Standard motorcycles. These bikes are just what their name implies — they’re basic. They can be adequately used for commuting, cruising or road-tripping, are good for first-timers, and generally don’t have features that intimidate or get beginners in trouble. Their seating position isn’t as relaxed as other options, but can still be described as comfortable.

Cruisers. These bikes generally have a laid-back style seat that make, you guessed it, cruising comfortable. These bikes tend to sit a bit lower than others and tend to be a bit heavier, but if you’re well-practiced in keeping a motorcycle upright at stops and love a relaxed drive around town, this might be the style for you.

Sportbikes. Of all the bikes mentioned, these might be the most identifiable on the road. These motorcycles feature a leaned-forward sitting position, engines capable of high speeds and are generally not suitable for beginners. Standard motorcycles are much closer to sportbikes than cruisers, so if you’ve got your heart set on a one in the future, we highly recommend you get more than comfortable with a standard motorcycle first.

Touring motorcycles. If you’re looking to use your motorcycle for long road trips or commuting to work, you might want to keep a touring bike in mind. Oftentimes these bikes feature adequate storage and features similar to that of a full-size vehicle, such as a stereo, comfortable seating and a large fuel tank. However, those features push these kinds of bikes into a higher price range. If you’ve got the budget for it, go for it — but consider whether your first bike should be new or used.

How much should I spend on a motorcycle?

Ready to start your motorcycle-buying journey? Start off smart by setting a budget before looking online or visiting a dealer. As with any new hobby, it’s easy to go overboard and throw around too much money in the name of excitement. But later, if your passion fizzles, you might end up with a hole in your wallet. Establish a maximum amount you can afford to spend on a motorcycle and don’t get caught up in the excitement of a brand new toy.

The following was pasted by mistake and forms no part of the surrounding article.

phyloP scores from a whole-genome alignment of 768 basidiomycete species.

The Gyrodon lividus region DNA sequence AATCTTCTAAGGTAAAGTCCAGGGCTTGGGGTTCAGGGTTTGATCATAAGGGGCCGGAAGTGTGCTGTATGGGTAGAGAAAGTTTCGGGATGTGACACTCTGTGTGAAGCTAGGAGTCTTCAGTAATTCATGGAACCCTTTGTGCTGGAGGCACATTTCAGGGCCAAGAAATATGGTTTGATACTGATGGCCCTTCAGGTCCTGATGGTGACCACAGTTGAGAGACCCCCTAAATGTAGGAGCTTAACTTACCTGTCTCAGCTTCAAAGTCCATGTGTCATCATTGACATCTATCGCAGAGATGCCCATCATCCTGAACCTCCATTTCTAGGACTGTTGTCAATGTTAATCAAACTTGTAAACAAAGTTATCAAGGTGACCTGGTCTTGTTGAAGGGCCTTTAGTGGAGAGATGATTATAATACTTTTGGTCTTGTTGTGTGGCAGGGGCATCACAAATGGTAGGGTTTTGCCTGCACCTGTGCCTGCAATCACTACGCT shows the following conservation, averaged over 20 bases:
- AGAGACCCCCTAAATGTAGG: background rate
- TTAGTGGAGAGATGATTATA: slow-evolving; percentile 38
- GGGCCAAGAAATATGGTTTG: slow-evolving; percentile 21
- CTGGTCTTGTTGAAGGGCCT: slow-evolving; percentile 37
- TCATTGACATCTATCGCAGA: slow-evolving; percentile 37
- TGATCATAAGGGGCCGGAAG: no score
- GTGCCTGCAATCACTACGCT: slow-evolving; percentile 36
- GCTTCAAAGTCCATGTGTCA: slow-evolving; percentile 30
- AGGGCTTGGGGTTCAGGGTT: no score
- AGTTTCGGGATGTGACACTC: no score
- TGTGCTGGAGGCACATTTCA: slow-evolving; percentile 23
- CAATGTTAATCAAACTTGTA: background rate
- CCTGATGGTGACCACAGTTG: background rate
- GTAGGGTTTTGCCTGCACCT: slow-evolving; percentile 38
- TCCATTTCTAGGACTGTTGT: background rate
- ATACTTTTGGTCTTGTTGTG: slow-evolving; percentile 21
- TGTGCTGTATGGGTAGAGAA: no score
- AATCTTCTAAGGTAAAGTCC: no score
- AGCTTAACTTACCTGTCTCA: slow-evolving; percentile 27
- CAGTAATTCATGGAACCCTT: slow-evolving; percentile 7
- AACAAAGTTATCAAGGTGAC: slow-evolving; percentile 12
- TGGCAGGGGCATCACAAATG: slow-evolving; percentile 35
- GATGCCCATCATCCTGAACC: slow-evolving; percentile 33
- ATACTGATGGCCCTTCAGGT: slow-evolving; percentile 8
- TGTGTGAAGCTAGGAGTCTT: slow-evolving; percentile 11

Make sure to include the cost of gear, routine maintenance, and motorcycle insurance into your budget. Your American Family Insurance agent (Opens in a new tab) can help you get the right kind of coverage for your new bike to protect it, and you, from damage or an accident.

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    Smarter ebike tech

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    Check the brake fluid. Motorcycle manufacturers’ recommendations will vary, but the general rule of thumb is that you should change your brake fluid at least once every two years. Refer to your owner’s manual and manufacturer tutorials if you want to do it yourself, or hand the job off to a pro.

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    Peek at the brake pads. When brake pads wear down and aren’t replaced on time, your bike could suffer some seriously damaging and expensive consequences. Most brake pads will have an indicator visible without having to take your bike apart, so make sure you understand how it works and how it indicates that a change is necessary. And if you’re not comfortable handling the job yourself, it’s not all that expensive to outsource it to a mechanic.

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    Test your battery. When your motorcycle sits still for months at a time, especially in less-than-ideal weather, your bike’s battery’s life can be shortened. It’s smart to charge it occasionally throughout the winter months, but if you forgot to do so, it may need replacing. If you’re having trouble getting your battery to work, remove it and take it to a local hardware store that offers battery testing.

    Look at the fuel filter. Your motorcycle’s fuel filter is crucial to the health of your engine. Give your bike a clean start by replacing the fuel filter and filling it up with a fresh tank of gas before you take it out for a long ride.

    Check the bike’s spark plugs. Most manufacturers will recommend that you check your spark plugs every 4,000 to 5,000 miles, but even if you didn’t ride your bike that much last year, you should still inspect them. Take a look at each one individually and keep an eye out for oil leakage, ash deposits or overall wear and tear. If you notice wear and tear or are concerned about their condition, replace them — they’re a small price to pay for a clean-running ride.

    Inspect other often-ignored moving parts. The chain, kickstand, throttle shifter — all these parts can get dried out and even rusty while in storage. And while they’re considered minor when compared to your tires, brakes and engine, they’re still important! Lubricate where you need to and avoid having to make a frustrating fix early in the season.

    Once you’ve inspected and tested your motorcycle, clean and shine it up make sure you're ready to ride with proper etiquette before you take it out on the road — then, make sure you’re protected from the unexpected with the right motorcycle insurance. Your American Family Insurance agent is dedicated to making sure your coverage is customized to fit your specific needs. Get in touch today and get the peace of mind you deserve.